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Pockets, Bags, and Group Items

 This is a system I have not tested in real life yet. Perhaps instead of finding an elegant minimalism it creates a papery irritation too small to matter. Time will tell.

The Problem with Inventory

Inventory is a weird thing in RPGs. The Bag of Holding of D&D fame has always been a fascinating contradiction to me: if you want to play a game where inventory/encumbrance is a meaningful game mechanic then why would you introduce an item that negates it; and conversely if you want to ignore inventory in your game why bother paying lip service with an item that does nothing except negate a rule you were ignoring anyway? The Bag of Holding, to me, signals a halfway position where you would rather ignore encumbrance altogether but feel some diegetic explanation is owed for why you can carry infinite arrows. 

Systems that encourage player limitation - you only have 12 slots, you can only carry your strength + 50 units of items, you have to draw on your character sheet exactly where you're storing every piece of kit to justify it - are fun if your players want that, but I've never met a player who specifically names that as a mechanic they're looking for. That's not to imply they all have inventory though - plenty of players find satisfaction in the thrill of a saving throw or debating the pros and cons of heavy armour conferring dexterity and stealth penalties, but nobody says they want that. 

I don't want a system where players have to bookkeep. All I really want is a ruleset that allows the greatest freedom whilst still giving me some textual heft to explore the fact that yes your adventurer is wearing a big ol' hobbits-just-leaving-the-shire adventuring pack complete with clanging frying pan swinging carefree from the bedroll and so many belt-straps. It's something fun and characterful but also it means you're not gonna fit through that hole or sneak past that guard - so what do you have on you if you leave it behind?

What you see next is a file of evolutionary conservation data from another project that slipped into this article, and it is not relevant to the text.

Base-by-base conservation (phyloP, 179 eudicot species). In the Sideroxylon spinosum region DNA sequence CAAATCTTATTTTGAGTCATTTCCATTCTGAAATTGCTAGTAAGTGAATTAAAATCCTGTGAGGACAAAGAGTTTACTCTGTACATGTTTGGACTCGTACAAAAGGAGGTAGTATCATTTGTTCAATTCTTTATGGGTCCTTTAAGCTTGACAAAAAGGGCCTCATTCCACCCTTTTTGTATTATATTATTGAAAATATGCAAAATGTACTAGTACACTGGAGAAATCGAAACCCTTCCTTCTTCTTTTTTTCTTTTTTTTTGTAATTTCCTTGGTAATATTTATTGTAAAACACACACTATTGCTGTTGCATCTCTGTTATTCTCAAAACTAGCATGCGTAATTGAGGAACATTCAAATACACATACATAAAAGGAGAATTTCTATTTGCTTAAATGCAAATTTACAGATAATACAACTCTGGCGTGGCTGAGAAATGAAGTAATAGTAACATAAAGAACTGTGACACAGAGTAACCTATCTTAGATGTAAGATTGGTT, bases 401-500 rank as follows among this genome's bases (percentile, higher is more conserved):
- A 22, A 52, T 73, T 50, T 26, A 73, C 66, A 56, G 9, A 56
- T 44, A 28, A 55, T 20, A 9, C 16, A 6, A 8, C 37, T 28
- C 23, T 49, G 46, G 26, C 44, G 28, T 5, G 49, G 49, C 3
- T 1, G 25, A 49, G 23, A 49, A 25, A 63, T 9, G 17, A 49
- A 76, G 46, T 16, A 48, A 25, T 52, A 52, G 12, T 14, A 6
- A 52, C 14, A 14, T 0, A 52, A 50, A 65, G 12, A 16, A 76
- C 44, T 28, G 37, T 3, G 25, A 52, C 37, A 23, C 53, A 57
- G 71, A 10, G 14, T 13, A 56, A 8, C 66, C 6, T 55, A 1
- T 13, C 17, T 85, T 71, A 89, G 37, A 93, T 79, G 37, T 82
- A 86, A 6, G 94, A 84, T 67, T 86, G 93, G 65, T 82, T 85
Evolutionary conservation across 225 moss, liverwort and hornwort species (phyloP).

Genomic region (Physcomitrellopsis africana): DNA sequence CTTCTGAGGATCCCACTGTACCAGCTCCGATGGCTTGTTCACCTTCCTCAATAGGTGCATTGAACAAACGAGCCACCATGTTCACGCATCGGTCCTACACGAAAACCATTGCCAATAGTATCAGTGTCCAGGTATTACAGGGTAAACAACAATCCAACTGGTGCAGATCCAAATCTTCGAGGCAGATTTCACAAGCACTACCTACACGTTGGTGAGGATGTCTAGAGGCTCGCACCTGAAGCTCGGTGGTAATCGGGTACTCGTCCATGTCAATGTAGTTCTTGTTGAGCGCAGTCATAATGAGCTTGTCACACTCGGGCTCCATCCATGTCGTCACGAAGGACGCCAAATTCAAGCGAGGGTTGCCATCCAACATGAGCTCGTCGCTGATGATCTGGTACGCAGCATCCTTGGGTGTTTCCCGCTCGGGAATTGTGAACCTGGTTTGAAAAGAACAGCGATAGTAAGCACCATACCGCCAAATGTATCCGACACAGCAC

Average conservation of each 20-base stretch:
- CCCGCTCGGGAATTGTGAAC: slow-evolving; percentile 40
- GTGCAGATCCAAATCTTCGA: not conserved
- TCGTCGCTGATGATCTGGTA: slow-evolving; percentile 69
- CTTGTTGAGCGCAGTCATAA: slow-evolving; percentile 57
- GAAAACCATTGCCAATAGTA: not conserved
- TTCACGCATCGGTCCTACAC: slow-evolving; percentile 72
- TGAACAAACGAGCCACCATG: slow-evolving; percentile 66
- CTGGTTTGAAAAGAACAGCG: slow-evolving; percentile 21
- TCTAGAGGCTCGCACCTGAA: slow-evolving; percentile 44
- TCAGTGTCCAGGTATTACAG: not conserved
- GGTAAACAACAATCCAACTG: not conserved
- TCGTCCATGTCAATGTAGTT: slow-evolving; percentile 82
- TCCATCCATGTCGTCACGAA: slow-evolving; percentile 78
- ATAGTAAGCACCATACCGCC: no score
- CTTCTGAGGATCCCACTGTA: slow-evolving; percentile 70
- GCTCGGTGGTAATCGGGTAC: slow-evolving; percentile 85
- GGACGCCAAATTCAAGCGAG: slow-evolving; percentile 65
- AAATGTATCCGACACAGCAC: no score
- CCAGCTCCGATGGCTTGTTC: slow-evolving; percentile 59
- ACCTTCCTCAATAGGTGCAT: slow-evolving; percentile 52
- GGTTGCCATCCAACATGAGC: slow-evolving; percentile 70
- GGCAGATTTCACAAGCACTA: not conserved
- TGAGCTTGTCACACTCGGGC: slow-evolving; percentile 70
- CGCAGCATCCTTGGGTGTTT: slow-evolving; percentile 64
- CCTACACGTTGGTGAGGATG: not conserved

The Hotbar and the Carry-All

I've put this in a couple of my WIP systems so far - the number varies depending on my mood and the general vibe of the game but the principle is the same - you have a number of pockets - think of this as your literal trouser pockets but also your tacticool velcro-strapped chest pockets, the small of your boot-heel, and the capacity of your actual hands. This represents the items you have immediate access to and logically the items you use most frequently and probably define your character. A knight has a sword, a shield, a bow and arrows, a helmet, a cuirass and a holy hand grenade. The wizard has a spellbook, four different journals, a knobbly stick and an Orb of Mystic Portent. 

This is your hotbar - the things you can always use without having to justify anything. Everything else - from rations to tents to buckets to golden idols to stunned parrots - go in your bag. It clatters and clangs and throws off your centre of gravity. The bag is a Bag of (mundane) Holding - I will never care how much is in there unless it is larger than you and/or conscious and protesting. 

Originally I planned to confer a bane - disadvantage or penalty appropriate to your own ruleset - if people chose to keep their bags on in fights, chases, and climbs. However on the ever-lovely UVG discord I was pointed towards the following article which made an excellent point that things players are expected to track should be things they want to track - i.e. bonuses, advantages, ways to beat me and my game. If I wanted to confer penalties for bag-wearing in combat I would have to remember to ask and check, 'cus my players would benefit from forgetting or not mentioning it (like the class where the teacher forgot to ask for the homework nobody did anyway). Changing this to a boon - an advantage to rolls - means my players will hopefully be searching for an edge and think more consciously about the bag on their backs. They could even decide to shirk it mid-climb in desperation to avoid falling to their horrible, horrible deaths. 

If players want to retrieve miscellany from their bags out of combat that's fine - in-combat I might ask for a roll. Perhaps your bag has an enumerated list and players have to roll the list number or under if you wanted players to grade their bag-stuffs in priority order, but I don't think I'll bother with that...for now.

Bonus idea: Group Items

When I was a teenager I was lucky enough to go on an international trip with my school which included a hike through foreign mountains. We had our tents and bags and boots but the day before we flew out we were called into a huddle. The group leader handed out individual items to each expedition member in turn - someone got some rope, someone else got a first aid bag, someone else something else. I remember I got given a roll of toilet paper and a trowel - so we could dig and bury our business out there. We each kept it in our respective bags and people would come to us to retrieve the items - I'm not sure anyone ever needed the rope but I was definitely called on more than once for the trowel. 

At the start of play, after everyone has created their character, hand out one item in turn to your players in whatever order makes sense to you, until all items are handed out:

  1. A lantern

  2. A cook pot

  3. a tent

  4. 20 metres of rope

  5. a shovel

  6. a crowbar

  7. a 3 metre pole


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